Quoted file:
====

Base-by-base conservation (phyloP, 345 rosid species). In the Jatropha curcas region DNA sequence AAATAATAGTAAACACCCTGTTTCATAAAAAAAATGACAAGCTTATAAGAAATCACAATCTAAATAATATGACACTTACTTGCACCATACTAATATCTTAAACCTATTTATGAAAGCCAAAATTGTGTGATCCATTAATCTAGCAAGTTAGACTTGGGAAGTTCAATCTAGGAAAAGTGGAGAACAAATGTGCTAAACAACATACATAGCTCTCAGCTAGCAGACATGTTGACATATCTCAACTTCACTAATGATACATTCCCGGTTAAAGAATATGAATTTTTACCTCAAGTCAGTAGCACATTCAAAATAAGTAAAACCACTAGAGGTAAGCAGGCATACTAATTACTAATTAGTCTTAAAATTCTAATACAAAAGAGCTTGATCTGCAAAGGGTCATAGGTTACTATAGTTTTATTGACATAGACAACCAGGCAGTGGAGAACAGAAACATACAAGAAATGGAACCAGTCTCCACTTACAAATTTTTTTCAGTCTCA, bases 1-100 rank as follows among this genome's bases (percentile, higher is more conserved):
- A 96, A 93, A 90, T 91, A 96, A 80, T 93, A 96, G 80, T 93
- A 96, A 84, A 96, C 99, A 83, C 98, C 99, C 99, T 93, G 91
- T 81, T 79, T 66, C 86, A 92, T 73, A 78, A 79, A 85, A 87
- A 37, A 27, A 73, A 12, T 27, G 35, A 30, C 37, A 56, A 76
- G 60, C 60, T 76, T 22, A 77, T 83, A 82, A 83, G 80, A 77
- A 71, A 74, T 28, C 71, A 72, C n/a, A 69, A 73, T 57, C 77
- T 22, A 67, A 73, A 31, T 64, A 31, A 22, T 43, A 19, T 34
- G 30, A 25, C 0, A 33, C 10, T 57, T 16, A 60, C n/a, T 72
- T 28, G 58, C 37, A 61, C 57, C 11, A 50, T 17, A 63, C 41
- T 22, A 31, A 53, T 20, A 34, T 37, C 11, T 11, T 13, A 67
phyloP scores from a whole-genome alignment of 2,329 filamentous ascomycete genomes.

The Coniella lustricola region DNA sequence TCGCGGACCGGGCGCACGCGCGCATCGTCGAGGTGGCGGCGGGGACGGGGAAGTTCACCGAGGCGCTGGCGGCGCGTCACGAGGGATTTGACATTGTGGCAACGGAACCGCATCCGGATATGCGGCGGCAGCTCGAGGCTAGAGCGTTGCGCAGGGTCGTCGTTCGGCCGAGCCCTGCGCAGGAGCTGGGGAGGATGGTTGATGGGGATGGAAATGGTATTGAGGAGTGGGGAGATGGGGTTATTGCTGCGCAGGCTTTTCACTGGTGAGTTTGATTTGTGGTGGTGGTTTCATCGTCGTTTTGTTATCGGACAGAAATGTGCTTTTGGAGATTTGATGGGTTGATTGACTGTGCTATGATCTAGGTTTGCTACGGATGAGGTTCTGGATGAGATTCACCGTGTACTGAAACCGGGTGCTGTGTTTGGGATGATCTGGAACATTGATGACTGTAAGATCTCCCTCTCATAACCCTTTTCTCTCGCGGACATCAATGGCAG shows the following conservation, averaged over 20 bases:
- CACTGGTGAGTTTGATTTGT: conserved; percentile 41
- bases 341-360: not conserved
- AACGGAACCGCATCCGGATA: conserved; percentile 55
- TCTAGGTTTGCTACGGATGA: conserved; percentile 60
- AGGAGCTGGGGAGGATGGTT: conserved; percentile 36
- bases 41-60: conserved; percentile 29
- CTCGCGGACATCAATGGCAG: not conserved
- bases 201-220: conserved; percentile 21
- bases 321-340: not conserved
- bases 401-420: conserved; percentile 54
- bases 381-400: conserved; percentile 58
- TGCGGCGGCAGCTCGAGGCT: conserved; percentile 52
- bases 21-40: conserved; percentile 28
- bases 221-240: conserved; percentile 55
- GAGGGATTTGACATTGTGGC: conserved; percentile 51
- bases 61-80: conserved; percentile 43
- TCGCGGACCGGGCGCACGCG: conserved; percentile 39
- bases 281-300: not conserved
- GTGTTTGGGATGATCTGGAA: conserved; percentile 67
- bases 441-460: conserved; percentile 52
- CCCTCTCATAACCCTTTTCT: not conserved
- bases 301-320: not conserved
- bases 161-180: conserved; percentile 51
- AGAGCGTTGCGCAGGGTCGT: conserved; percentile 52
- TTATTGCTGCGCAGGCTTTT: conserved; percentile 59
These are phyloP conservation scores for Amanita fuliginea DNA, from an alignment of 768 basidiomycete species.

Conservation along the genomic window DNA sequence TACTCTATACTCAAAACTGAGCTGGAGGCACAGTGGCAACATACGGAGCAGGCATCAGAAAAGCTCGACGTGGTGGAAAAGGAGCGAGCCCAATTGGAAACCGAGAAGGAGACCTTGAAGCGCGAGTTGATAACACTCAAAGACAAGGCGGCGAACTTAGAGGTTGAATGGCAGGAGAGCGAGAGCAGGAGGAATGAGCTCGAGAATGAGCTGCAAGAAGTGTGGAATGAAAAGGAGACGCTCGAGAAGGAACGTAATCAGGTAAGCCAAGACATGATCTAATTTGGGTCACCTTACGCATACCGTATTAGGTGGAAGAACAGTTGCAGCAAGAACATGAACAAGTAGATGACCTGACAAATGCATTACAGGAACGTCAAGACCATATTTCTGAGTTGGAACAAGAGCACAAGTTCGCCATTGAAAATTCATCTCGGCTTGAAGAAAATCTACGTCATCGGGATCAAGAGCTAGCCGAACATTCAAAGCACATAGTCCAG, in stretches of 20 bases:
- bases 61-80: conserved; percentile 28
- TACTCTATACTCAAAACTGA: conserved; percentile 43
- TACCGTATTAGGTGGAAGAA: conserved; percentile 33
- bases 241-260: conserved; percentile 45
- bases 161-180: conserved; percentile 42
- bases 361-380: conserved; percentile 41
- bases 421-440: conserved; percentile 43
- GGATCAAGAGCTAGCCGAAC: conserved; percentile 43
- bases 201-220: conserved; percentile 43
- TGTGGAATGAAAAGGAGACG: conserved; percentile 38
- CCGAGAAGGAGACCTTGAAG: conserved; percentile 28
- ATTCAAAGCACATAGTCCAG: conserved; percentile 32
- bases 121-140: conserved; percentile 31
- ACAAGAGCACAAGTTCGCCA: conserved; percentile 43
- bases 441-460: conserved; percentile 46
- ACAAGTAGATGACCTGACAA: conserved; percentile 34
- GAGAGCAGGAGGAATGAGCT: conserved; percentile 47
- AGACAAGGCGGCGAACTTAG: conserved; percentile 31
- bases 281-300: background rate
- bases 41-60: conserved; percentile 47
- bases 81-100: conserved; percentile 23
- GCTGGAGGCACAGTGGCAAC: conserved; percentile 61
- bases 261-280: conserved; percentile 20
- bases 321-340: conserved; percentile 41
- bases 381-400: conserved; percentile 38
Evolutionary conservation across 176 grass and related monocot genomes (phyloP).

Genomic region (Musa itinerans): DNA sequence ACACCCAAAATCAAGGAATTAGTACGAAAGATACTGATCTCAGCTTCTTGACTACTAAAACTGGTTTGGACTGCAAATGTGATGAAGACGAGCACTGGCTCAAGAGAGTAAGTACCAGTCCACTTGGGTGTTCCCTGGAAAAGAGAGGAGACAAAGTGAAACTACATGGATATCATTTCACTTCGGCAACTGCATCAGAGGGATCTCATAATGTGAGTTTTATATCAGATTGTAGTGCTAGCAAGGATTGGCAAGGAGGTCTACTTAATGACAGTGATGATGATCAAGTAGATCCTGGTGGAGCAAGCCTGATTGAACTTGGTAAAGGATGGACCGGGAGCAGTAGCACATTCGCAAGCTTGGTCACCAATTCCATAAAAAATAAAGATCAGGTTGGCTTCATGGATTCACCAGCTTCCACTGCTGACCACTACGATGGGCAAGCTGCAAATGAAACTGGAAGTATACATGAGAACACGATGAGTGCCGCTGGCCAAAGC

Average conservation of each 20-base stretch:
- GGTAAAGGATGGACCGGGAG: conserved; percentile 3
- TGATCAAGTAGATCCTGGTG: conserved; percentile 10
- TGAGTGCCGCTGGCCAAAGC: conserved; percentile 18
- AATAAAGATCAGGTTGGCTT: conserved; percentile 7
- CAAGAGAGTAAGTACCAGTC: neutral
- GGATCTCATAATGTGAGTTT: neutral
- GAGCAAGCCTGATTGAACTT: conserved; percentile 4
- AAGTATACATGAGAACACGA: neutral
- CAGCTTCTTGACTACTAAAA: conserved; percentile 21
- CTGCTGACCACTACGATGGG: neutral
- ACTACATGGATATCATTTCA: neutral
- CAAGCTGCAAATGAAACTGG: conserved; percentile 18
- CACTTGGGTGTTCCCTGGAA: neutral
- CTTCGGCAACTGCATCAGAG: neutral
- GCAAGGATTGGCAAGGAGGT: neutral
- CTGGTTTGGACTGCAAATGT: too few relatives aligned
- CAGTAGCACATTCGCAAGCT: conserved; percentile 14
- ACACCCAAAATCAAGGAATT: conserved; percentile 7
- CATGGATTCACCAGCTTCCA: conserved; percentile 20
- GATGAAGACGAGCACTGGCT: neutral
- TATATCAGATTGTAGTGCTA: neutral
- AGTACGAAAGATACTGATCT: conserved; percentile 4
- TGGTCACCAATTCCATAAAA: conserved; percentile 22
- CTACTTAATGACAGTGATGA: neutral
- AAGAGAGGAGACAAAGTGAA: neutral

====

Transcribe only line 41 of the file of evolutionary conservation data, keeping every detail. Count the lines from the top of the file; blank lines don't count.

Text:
- bases 61-80: conserved; percentile 28